Lie #4: Your Internal Assessment needs to be 12 pages or less and needs a title page.
This is a really simple lie that I can blow apart right now.
A. You do not need a title page, please don't put a title page down.
The title of your internal assessment should simply be the research question at the top of the front page, easy.
B. It's always said it needs to be below 12 pages. That's not strictly true.
The IB have issued guidance, saying to produce an internal investigation of the quality we're looking for that can be done within 12 pages. But if it's 13 pages or 14 pages, that's okay. As long as you're not repeating things, as long as you're not blabbering on or being vague.
If you're being very precise, if you're being straight to the point, and you've got a lot to discuss, then the examiner won't mind, 13 or 14 pages. Make sure that everything you've written in those 12 to 13 pages is valid and precise.
Lie #5: You can't do the same investigation as somebody in your class.
Now, this is a difficult one.
As a teacher, I would probably say the same.
So if I have a class of 10 students and two people want to investigate the same research question, then I would have to think twice about allowing that simply because of academic honesty. Not that I'm seeing that you would copy from each other. I don't think that would be the case. What I'm trying to see is that the internal investigation relies on you being independent and thinking of your own methodology. And it would be difficult for you to be standing on one side of the class, investigating something and the other student be standing on the other side of the class, investigating the same thing. And for you not to discuss the methodology and the pitfalls and all sorts of things like that.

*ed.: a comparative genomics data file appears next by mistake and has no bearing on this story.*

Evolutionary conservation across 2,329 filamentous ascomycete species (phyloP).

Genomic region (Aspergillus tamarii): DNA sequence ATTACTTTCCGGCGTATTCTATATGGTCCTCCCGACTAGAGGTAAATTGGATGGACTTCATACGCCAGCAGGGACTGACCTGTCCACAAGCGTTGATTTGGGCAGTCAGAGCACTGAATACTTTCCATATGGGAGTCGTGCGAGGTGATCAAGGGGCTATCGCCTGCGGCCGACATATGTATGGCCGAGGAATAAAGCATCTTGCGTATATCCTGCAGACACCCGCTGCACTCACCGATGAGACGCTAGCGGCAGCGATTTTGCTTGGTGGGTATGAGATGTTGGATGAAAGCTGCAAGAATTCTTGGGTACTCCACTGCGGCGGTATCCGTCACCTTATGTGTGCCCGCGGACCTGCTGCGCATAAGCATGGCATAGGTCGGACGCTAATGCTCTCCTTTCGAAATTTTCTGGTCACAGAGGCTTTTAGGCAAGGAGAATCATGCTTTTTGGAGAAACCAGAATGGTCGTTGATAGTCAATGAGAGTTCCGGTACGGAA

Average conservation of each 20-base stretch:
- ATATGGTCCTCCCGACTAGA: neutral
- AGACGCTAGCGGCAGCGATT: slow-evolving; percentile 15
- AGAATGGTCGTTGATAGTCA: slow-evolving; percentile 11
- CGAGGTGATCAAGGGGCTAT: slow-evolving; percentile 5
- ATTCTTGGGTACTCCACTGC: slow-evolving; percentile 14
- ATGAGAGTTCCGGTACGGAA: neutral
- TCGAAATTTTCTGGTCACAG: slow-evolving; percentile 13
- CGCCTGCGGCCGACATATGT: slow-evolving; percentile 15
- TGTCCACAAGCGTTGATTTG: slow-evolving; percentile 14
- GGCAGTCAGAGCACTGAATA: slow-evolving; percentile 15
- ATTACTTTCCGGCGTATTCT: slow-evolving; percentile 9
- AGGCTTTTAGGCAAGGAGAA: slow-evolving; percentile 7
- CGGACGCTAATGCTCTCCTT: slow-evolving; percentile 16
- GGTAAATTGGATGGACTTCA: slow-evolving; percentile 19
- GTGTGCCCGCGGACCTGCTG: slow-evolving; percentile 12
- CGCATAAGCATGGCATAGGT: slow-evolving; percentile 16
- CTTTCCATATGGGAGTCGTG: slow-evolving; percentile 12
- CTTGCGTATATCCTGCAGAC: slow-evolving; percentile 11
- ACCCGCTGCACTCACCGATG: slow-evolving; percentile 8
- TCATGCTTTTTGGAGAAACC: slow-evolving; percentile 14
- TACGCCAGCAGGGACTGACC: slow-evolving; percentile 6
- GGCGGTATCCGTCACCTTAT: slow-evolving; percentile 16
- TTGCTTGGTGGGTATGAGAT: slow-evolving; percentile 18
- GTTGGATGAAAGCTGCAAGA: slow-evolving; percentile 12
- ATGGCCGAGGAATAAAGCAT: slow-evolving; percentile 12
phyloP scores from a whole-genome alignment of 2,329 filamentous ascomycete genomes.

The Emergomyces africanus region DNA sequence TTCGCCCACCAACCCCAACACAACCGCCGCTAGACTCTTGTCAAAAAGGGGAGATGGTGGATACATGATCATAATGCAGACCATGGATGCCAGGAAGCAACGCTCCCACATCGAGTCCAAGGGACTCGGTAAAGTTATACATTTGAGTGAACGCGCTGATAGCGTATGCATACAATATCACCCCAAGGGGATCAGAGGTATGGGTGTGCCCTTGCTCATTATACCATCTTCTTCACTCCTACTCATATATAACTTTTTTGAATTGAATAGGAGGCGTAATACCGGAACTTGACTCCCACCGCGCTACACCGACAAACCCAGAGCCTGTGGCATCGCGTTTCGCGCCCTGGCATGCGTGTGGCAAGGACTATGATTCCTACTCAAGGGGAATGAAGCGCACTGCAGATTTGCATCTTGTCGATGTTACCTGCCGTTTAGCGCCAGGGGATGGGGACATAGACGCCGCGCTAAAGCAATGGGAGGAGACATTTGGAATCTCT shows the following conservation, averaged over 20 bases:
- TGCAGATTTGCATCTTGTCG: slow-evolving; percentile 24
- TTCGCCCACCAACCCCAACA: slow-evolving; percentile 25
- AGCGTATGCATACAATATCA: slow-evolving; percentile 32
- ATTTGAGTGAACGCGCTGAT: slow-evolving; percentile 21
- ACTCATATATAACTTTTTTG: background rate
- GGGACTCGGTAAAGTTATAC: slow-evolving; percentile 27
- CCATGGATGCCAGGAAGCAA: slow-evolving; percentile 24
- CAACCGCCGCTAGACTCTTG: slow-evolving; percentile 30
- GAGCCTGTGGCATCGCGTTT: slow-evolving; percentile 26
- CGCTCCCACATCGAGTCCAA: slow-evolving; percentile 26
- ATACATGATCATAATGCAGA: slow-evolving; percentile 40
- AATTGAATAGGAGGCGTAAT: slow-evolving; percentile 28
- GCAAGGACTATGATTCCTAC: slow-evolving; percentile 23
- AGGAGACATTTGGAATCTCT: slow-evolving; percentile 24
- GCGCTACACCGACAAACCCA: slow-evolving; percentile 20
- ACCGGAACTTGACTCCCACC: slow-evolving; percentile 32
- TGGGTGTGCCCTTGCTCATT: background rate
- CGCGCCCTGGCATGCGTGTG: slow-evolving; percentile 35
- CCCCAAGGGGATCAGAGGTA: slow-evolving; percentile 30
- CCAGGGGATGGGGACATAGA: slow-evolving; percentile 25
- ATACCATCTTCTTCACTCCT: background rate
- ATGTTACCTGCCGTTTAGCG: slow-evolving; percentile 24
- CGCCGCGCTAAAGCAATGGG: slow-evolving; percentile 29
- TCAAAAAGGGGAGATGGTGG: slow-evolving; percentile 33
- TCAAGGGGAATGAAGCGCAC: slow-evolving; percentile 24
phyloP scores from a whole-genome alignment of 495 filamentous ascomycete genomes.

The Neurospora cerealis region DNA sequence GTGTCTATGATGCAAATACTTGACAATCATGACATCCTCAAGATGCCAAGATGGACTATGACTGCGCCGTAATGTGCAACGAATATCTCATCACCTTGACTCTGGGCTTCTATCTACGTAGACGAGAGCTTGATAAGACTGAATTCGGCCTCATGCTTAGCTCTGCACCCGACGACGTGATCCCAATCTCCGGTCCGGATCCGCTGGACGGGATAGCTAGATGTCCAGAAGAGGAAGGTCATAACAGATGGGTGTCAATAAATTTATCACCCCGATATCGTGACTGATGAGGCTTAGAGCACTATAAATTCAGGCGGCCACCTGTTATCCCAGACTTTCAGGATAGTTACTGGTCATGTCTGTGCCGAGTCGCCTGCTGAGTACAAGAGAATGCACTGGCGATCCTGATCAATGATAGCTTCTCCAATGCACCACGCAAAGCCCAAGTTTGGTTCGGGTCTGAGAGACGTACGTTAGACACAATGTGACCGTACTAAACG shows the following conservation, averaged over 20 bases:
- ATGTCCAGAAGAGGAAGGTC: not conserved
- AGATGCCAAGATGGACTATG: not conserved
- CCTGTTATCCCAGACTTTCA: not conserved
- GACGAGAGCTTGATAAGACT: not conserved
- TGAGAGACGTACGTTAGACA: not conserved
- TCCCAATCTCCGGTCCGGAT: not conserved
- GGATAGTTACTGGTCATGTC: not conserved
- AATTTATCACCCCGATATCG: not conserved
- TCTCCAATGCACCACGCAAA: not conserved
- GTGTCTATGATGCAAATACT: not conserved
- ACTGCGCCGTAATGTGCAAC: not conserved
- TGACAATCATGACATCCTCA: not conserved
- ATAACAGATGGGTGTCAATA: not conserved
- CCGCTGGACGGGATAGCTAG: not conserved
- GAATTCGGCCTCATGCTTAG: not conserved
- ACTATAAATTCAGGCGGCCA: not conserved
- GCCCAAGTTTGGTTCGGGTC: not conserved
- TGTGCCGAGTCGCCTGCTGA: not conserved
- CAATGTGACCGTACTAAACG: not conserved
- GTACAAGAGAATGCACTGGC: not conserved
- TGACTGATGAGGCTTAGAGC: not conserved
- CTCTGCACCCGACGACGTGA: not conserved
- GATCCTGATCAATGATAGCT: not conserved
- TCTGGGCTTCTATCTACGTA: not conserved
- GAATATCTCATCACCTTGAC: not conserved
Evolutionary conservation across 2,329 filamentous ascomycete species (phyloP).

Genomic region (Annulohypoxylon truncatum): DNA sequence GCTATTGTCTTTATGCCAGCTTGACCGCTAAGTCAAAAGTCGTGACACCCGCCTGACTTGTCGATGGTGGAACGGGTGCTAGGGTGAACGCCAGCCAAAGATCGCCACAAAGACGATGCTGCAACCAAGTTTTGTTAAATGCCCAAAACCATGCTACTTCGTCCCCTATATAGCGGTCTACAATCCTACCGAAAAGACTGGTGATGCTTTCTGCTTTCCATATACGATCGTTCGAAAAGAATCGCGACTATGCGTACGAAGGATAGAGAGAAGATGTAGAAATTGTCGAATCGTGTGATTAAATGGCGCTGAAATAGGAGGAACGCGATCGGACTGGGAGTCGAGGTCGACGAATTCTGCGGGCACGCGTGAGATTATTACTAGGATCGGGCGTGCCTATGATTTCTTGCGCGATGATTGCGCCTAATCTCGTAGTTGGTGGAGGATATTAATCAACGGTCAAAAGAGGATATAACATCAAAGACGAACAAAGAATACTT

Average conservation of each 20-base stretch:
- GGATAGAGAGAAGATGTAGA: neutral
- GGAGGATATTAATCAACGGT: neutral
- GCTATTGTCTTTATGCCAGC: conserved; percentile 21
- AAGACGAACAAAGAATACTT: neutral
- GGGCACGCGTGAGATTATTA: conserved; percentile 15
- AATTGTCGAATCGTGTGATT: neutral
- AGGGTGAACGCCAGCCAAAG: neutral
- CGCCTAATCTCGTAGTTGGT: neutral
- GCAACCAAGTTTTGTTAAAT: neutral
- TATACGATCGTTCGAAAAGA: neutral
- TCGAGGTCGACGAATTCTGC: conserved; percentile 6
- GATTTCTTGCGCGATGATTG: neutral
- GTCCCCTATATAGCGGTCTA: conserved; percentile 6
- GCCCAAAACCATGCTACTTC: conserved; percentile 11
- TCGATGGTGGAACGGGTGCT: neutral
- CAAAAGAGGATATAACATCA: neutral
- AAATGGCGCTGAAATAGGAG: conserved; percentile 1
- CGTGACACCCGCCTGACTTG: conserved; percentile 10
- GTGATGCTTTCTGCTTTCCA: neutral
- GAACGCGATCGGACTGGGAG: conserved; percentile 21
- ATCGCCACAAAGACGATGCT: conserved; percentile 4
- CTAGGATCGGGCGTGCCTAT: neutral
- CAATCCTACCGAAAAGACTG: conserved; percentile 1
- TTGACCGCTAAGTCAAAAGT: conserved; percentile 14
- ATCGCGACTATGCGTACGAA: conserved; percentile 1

So this lie, it is a lie because the IB offer no guidance on this. They don't say, you can't do the same investigation as somebody in your class. All they say is, that there should be no copying, but that's obvious, right? They do say that actually two people could work together on the same data, so the same experiment, but I think that's kind of, not frowned upon, but I don't think it's the done thing.
So it is a lie, according to the IB.
All the documentation I've read that, you can't do the same investigation as somebody else in your class, but from a teacher's point of view, I would like to encourage students to do different things. Just so I know, as a teacher, that you really have gone into that investigation in an independent manner.
So I end on a slight white lie, not a real lie.
This concludes the lies that you may have been told about your IB Physics IA! Are there any other lies you know of? Let's debunk these myths TOGETHER!